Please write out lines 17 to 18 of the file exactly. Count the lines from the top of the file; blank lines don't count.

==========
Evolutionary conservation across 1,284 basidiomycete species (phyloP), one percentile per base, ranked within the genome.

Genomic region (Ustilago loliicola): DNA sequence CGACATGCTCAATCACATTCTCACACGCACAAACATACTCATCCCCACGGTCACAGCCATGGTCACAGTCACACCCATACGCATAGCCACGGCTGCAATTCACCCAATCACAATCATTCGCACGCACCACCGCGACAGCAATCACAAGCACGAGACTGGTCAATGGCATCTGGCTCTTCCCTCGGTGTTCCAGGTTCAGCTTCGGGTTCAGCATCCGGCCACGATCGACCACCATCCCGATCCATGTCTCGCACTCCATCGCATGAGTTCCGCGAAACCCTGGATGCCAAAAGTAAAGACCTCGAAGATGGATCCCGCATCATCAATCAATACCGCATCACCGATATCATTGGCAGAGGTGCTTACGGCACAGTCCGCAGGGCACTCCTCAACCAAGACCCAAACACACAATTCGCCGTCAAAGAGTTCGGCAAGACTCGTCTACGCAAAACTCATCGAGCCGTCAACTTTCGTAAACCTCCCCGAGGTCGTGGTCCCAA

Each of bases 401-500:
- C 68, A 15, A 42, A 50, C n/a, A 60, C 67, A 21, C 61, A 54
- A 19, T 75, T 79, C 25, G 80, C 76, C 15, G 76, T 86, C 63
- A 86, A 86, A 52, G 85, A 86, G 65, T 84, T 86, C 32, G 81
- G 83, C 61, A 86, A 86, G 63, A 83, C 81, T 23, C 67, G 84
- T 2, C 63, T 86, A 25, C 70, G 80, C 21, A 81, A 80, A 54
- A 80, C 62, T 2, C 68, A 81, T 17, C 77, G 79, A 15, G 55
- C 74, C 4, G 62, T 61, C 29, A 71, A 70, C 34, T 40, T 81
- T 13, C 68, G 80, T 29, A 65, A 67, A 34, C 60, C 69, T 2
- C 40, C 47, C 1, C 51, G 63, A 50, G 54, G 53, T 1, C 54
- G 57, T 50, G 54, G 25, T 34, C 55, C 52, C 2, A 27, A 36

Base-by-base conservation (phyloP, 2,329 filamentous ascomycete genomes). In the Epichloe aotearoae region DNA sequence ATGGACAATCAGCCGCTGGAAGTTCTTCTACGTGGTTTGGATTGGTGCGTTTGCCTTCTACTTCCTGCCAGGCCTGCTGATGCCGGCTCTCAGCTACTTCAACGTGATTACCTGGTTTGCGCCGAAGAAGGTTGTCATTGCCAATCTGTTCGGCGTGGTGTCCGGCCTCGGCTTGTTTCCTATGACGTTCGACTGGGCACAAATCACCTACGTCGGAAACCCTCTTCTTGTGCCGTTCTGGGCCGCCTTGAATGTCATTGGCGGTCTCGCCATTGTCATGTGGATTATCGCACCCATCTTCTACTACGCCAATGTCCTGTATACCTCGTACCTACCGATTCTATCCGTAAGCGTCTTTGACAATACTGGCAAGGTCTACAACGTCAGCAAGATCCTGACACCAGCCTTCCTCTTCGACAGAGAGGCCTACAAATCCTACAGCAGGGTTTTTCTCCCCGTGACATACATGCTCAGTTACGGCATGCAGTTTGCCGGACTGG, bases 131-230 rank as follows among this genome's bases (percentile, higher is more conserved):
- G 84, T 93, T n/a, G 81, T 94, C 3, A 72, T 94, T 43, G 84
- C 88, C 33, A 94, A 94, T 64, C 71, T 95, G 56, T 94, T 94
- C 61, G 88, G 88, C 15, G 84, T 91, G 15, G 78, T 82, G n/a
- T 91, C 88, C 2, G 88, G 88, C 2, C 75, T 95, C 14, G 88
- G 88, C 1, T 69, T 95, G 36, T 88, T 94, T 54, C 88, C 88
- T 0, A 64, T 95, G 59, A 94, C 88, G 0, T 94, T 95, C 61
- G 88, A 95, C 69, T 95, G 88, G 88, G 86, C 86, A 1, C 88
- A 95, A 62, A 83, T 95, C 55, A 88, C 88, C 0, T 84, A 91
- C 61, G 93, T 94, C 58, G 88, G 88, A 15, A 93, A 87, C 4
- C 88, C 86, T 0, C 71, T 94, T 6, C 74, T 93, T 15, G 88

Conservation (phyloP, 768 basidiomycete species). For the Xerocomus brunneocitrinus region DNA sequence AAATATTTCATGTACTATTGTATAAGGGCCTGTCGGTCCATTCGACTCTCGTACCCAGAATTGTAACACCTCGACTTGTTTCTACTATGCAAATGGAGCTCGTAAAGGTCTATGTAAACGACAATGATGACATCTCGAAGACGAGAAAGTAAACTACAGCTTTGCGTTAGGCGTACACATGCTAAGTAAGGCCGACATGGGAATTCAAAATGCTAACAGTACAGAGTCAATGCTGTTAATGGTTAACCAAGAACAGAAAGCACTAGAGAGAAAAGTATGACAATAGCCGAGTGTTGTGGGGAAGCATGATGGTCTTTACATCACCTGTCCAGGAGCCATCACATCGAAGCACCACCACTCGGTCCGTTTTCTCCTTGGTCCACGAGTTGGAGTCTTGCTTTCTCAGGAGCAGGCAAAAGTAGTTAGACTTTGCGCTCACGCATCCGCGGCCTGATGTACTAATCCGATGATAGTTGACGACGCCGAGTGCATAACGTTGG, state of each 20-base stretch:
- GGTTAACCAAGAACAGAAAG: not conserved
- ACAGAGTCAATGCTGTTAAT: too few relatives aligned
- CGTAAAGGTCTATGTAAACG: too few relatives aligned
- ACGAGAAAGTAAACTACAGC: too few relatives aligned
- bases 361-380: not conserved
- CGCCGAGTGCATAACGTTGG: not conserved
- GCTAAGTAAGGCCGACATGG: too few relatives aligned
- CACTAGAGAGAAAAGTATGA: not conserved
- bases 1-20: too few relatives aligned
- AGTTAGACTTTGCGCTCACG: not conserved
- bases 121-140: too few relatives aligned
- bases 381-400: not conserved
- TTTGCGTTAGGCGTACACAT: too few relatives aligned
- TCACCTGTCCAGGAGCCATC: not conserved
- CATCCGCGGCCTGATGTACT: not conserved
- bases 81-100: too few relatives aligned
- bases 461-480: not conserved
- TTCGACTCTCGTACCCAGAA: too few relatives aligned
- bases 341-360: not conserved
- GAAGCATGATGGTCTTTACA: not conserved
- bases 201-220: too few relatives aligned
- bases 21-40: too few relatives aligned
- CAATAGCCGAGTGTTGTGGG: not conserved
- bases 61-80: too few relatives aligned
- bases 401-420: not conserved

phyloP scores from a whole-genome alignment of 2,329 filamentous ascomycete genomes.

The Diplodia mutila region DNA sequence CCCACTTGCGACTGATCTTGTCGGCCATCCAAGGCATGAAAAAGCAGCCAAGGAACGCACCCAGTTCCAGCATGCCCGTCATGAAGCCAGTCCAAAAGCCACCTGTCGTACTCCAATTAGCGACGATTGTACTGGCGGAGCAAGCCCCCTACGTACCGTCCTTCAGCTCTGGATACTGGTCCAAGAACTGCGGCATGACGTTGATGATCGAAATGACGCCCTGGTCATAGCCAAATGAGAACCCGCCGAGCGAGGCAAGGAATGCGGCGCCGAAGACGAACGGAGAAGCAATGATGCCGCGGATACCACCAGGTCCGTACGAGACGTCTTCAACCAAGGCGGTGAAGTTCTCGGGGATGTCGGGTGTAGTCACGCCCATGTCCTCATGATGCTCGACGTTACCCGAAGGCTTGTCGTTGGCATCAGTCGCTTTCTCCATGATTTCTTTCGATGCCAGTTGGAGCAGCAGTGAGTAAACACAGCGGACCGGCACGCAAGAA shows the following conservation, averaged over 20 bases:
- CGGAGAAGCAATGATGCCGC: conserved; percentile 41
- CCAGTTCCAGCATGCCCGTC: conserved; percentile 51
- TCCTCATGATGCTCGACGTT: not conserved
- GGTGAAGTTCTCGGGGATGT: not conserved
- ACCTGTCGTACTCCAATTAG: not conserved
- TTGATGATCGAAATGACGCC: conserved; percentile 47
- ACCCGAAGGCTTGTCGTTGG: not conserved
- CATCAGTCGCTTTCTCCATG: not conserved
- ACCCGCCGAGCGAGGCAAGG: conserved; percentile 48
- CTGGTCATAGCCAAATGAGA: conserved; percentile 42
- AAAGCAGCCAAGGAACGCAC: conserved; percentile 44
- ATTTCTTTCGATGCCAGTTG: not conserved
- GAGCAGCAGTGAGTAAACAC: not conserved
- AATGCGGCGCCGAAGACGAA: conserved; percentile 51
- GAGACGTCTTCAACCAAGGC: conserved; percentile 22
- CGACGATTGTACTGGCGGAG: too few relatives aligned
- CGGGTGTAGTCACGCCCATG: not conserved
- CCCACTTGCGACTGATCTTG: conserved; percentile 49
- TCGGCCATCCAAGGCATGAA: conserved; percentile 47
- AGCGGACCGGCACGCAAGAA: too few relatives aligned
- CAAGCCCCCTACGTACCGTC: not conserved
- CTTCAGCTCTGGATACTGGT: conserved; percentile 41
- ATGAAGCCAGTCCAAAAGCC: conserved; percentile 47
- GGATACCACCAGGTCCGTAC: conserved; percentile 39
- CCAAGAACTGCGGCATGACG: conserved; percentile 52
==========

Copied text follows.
- C 61, G 88, G 88, C 15, G 84, T 91, G 15, G 78, T 82, G n/a
- T 91, C 88, C 2, G 88, G 88, C 2, C 75, T 95, C 14, G 88